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On Shea Weber, and the Canadiens’ resurgent power play

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The Canadiens have a functional power play this year, and their captain really made his mark on Saturday.

NHL: NOV 09 Kings at Canadiens Photo by David Kirouac/Icon Sportswire via Getty Images

This may or may not be some shocking news for Montreal Canadiens fans; Shea Weber has an incredibly potent slap shot. The Habs’ captain put his mark on Saturday’s game against the Los Angeles Kings with two ferocious clappers, reminding everyone exactly why that threat is so real.

Last season, the Habs were beyond predictable on the power play. Opposing teams knew that they were ultimately working the puck to Weber, so it was easier for them to clog the lanes and take that threat away. This year, they’ve been much more diverse, which has led to more opportunities for their greatest weapon.

On Saturday, it didn’t even matter if they had his lane covered. Just look at his first goal...

He gets blocked on his first attempt, and proceeds to punish the rebound past Jonathan Quick. What’s extra impressive about this is that he takes the second shot the moment that the blocked shot hits the ice from up in the air.

I still haven’t figured out how he managed to get that kind of force on a falling, fluttering puck, without taking even a second to settle it. It is incredibly impressive that he got it on net, never mind to have done so with the velocity that he did.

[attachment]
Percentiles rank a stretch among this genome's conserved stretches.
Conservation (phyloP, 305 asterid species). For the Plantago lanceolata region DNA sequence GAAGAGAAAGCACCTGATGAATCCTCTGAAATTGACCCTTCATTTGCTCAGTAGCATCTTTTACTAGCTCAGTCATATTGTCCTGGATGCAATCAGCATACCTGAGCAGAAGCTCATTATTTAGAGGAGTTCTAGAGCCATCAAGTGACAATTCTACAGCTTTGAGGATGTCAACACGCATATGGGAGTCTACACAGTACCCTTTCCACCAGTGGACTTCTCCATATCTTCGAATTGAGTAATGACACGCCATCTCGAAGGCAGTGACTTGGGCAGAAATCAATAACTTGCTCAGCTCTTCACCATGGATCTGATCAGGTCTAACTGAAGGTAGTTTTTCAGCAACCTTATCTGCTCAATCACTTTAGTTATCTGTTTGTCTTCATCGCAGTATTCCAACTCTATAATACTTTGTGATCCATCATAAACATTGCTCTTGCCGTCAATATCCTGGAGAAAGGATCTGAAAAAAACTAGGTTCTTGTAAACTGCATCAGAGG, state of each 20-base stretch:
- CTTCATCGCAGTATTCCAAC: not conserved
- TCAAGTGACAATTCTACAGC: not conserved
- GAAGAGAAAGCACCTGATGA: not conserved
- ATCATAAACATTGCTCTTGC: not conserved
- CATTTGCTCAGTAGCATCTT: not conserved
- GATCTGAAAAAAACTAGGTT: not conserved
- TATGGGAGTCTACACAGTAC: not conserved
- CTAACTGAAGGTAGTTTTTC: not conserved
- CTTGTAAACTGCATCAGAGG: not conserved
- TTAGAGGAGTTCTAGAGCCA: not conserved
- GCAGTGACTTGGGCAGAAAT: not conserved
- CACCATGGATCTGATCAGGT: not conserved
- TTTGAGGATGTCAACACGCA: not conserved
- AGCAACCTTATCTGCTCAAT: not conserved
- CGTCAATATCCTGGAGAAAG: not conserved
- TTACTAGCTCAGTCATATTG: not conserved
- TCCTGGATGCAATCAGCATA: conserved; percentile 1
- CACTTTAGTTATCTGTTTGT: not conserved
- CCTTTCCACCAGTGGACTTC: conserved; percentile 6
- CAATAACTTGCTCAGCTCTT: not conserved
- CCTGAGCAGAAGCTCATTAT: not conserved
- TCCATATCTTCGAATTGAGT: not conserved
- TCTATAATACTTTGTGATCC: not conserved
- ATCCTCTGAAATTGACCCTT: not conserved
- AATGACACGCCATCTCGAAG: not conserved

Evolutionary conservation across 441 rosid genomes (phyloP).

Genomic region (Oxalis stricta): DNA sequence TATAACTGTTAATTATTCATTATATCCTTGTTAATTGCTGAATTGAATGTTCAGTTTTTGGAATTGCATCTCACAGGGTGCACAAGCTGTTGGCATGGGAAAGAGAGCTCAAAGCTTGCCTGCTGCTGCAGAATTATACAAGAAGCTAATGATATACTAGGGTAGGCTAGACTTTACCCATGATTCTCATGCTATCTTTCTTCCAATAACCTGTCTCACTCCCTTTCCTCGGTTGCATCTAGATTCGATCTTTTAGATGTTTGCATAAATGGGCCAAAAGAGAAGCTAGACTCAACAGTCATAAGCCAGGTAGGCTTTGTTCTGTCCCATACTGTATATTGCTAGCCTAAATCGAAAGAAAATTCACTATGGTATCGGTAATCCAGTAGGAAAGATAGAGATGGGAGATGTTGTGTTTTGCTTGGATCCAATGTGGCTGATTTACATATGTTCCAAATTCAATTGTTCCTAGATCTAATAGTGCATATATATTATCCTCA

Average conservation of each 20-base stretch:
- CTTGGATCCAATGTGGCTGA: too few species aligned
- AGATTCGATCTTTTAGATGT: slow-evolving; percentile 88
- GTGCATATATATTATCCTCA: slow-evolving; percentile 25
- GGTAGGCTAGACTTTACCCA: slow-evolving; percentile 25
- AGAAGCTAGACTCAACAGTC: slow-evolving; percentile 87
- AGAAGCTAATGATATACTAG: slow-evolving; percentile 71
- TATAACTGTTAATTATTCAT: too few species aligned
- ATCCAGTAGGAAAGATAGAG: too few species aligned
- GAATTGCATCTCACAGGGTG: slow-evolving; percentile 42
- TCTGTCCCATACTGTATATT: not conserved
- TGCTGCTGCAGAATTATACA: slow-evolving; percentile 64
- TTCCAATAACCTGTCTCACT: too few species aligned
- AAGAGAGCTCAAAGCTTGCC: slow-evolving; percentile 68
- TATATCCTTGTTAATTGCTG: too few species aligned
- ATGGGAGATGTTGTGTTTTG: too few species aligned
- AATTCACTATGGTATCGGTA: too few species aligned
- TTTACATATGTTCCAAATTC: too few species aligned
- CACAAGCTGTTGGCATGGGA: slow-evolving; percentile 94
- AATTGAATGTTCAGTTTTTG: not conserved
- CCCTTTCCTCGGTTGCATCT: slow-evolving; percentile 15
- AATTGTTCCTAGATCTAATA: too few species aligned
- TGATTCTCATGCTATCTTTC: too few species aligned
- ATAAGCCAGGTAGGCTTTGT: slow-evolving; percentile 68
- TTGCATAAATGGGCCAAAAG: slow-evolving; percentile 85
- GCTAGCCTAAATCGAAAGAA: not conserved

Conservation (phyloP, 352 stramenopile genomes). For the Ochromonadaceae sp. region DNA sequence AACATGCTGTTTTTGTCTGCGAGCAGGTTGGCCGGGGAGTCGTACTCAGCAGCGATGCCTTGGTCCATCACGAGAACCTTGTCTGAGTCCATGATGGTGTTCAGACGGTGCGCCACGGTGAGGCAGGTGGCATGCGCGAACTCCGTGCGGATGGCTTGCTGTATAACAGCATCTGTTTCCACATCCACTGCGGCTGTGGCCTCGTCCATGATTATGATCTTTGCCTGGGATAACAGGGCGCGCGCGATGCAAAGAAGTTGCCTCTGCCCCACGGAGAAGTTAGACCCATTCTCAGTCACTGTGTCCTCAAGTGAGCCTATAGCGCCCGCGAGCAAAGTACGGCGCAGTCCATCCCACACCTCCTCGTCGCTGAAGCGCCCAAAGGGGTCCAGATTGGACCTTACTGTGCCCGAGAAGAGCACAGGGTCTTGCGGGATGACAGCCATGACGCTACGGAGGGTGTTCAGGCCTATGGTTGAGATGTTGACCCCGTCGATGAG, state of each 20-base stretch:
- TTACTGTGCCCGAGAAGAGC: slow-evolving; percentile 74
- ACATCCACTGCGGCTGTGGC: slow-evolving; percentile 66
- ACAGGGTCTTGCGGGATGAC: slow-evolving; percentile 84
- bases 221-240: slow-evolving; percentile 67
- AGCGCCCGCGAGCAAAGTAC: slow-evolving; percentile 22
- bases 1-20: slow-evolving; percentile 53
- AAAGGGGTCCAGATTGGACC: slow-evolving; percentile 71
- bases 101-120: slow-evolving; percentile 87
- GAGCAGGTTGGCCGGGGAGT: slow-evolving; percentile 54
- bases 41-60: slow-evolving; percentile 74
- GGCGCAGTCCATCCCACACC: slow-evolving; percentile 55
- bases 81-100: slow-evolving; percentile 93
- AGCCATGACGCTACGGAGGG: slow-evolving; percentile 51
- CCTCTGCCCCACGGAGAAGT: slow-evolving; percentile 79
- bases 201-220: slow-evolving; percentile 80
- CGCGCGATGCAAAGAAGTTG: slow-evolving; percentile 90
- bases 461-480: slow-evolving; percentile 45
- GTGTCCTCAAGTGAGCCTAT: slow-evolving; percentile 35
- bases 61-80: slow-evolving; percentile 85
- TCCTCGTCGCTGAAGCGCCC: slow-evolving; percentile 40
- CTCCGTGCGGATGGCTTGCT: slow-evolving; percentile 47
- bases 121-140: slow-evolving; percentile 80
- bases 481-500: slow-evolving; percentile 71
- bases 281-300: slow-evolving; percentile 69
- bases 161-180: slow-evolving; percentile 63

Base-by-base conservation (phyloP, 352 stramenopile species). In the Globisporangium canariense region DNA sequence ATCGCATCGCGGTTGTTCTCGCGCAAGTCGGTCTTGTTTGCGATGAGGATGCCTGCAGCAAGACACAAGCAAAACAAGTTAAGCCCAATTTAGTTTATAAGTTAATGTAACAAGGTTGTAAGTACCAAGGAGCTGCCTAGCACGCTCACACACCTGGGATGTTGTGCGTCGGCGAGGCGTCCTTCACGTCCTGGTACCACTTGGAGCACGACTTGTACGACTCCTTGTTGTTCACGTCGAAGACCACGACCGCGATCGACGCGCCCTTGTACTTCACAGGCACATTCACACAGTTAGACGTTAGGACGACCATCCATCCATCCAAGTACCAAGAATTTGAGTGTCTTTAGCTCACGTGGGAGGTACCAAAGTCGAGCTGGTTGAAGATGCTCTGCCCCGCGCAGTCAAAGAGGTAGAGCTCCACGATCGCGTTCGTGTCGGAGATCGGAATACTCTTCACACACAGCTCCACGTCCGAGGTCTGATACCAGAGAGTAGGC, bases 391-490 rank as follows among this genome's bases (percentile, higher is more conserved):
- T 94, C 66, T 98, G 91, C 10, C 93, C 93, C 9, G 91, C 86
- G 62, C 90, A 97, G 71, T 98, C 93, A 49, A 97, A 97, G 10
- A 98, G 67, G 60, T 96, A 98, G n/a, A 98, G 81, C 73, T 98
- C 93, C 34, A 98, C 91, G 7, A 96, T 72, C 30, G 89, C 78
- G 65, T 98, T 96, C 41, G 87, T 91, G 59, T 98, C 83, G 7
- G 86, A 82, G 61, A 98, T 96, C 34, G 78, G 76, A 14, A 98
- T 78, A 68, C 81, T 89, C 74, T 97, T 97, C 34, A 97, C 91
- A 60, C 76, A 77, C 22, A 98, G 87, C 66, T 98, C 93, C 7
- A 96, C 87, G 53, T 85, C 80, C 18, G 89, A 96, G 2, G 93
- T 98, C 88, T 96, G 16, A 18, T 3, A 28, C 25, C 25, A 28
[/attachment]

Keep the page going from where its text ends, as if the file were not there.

His second goal was just vintage Shea Weber stuff.

You could argue that Quick should have had that one, but as you can see, Weber’s shots come at a different velocity than can be reasonably expected. If he has a shooting lane, he has a very good chance of exploiting it. The Habs being able to create those lanes for him this year — particularly last night — is a stark contrast to the futility of the 2018-19 iteration of the power play.

To say that the puck movement with the power play has vastly improved would be an understatement. The opposition has to worry about who to cover this year, and the end result is more openings for the greatest weapon they have.

If the man advantage was even passable last year, they’d almost certainly have made the playoffs. They have it going now, and Weber is able to get involved, so you have to like their chances as long as that continues to be true.

His current pace would have him over 20 goals by the end of the year. If that holds up, this team will be a force to be reckoned with.